Calabash is known for its distinctive style of fried seafood, known as "calabash style." The "Seafood Capital of the World" boasts several seafood restaurants in this town of 711 residents.
Oakland Island is a popular summer destination despite being almost wiped out by several hurricanes over the years. With a main industry of tourism, this town of roughly 6,500 residents sees their summer population swell to 30,000 – 40,000.
Southport is another popular spot with Hollywood. In fact, the television shows "Dawson's Creek" and "Spies" and the movies "I Know What You Did Last Summer," "Summer Catch," and "A Walk to Remember," have all been filmed in Southport. It is also the proposed location for the North Carolina International Port which is scheduled to be completed between 2014 and 2016.
According to the census of 2000, there were 54,749 people residing in the county. The racial makeup of the county was 63.45% White, 30.93% Black or African American, 3.12% Native American, 0.22% Asian, 0.03% Pacific Islander, 1.48% from other races, and 0.77% from two or more races. 2.32% of the population was Hispanic or Latino of any race. The median income for a household in the county was $26,805, and the median income for a family was $33,849. The per capita income for the county was $14,415.
The following communities are located in Columbus County: Boardman, Bolton, Brunswick, Cerro Gordo, Chadbourn, Fair Bluff, Lake Waccamaw, Sandyfield, Tabor City, and Whiteville.
Lake Waccamaw is the largest of the natural Carolina Bay Lakes with a total surface area of 8,936 acres. The Lake is estimated to be 250,000 years old. The water is dark in color because of the organic matter from the decaying vegetation of the swamps that feed the Lake. It also contains some species, such as the Waccamaw Silverside , that are native only to Lake Waccamaw.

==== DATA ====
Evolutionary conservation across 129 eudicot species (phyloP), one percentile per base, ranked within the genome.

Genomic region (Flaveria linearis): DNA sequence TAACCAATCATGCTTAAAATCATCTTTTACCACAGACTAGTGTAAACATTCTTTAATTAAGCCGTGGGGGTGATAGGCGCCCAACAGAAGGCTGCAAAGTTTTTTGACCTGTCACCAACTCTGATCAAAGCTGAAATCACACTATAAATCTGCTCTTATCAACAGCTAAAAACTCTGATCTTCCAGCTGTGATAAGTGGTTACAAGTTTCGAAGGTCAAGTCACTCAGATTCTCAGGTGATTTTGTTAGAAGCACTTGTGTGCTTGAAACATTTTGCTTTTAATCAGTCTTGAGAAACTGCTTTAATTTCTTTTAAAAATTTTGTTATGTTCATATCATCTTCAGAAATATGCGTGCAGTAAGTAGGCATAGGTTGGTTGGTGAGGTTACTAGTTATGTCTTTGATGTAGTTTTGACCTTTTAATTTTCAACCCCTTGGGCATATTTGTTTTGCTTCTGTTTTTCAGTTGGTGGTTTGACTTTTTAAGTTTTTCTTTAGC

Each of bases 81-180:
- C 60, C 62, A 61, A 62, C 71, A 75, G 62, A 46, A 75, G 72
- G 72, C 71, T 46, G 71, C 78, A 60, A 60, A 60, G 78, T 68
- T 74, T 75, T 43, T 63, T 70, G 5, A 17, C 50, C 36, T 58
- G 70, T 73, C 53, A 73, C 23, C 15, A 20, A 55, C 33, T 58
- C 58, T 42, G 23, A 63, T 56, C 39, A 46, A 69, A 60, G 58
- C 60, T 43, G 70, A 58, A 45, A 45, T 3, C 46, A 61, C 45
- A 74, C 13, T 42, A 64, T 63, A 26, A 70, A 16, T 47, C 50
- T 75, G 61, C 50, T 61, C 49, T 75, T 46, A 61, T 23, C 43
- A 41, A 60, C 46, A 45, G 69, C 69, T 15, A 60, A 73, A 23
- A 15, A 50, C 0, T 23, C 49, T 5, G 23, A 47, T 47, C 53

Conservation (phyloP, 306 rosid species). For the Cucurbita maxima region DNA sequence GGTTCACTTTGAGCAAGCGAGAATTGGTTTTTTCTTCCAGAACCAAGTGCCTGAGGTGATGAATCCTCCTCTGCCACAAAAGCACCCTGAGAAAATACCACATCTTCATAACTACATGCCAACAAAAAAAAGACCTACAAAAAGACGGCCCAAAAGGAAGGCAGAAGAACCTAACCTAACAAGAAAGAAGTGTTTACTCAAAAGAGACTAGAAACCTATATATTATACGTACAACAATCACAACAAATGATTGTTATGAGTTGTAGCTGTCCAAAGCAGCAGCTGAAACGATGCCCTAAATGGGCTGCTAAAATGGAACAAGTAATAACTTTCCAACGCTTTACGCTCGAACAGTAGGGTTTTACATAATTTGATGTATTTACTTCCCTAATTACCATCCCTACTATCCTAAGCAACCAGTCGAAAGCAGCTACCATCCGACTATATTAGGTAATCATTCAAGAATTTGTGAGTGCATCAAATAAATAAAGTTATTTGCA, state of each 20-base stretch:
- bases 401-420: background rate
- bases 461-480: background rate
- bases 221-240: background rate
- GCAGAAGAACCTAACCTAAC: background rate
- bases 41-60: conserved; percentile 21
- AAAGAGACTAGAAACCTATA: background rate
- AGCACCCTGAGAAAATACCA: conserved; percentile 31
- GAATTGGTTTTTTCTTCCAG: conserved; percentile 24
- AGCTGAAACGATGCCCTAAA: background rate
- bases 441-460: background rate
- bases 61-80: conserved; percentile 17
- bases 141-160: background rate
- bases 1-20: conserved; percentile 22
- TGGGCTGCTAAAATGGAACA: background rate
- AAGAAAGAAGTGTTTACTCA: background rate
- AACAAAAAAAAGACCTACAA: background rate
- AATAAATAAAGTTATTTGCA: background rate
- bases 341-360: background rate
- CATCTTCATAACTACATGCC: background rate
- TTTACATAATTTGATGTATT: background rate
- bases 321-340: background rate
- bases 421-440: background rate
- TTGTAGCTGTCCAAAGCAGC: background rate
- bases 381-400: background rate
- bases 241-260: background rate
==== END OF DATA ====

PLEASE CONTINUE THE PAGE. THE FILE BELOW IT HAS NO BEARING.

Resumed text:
Columbus County loves its festivals. Strawberries have been celebrated in Chadbourn for nearly three-quarters of a century. It is home to the North Carolina Strawberry Festival which is the longest running agricultural festival in the state. Fair Bluff is home to the Southeastern North Carolina Watermelon Festival. Tabor City, once known as the “Yam Capital of the World”, pays tribute to the area’s sweet potato crop with the annual North Carolina Yam Festival. The county seat of Whiteville is home to the North Carolina Pecan Harvest Festival and the “peculiar” Fire Ant Festival.
In 2000, there were 49,063 people residing in the county. The racial makeup of the county was 58.67% White, 28.94% Black or African American, 0.23% Native American, 0.15% Asian, 0.07% Pacific Islander, 10.87% from other races, and 1.06% from two or more races. 15.14% of the population was Hispanic or Latino of any race. The median income for a household in the county was $29,890, and the median income for a family was $34,760. The per capita income for the county was $14,499.
Duplin County is the ninth largest county in the state in land area, 819 square miles. Cities and towns within Duplin County include: Beulaville, Calypso, Faison, Greenevers, Harrells, Kenansville, Magnolia, Rose Hill, Teachey, Wallace, and Warsaw.
The county is headquarters to several agricultural, livestock, textiles and manufacturing businesses such as Murphy-Brown's Company, Inc., Carolina’s Turkeys, House of Raeford, and Guilford Mills, Inc.
New Hanover County
There were 160,307 people residing in New Hanover County according to the 2000 census. The racial makeup of the county was 79.91% White, 16.97% Black or African American, 0.39% Native American, 0.83% Asian, 0.06% Pacific Islander, 0.79% from other races, and 1.05% from two or more races. 2.04% of the population was Hispanic or Latino of any race. The median income for a household in the county was $40,172, and the median income for a family was $50,861. The per capita income for the county was $23,123.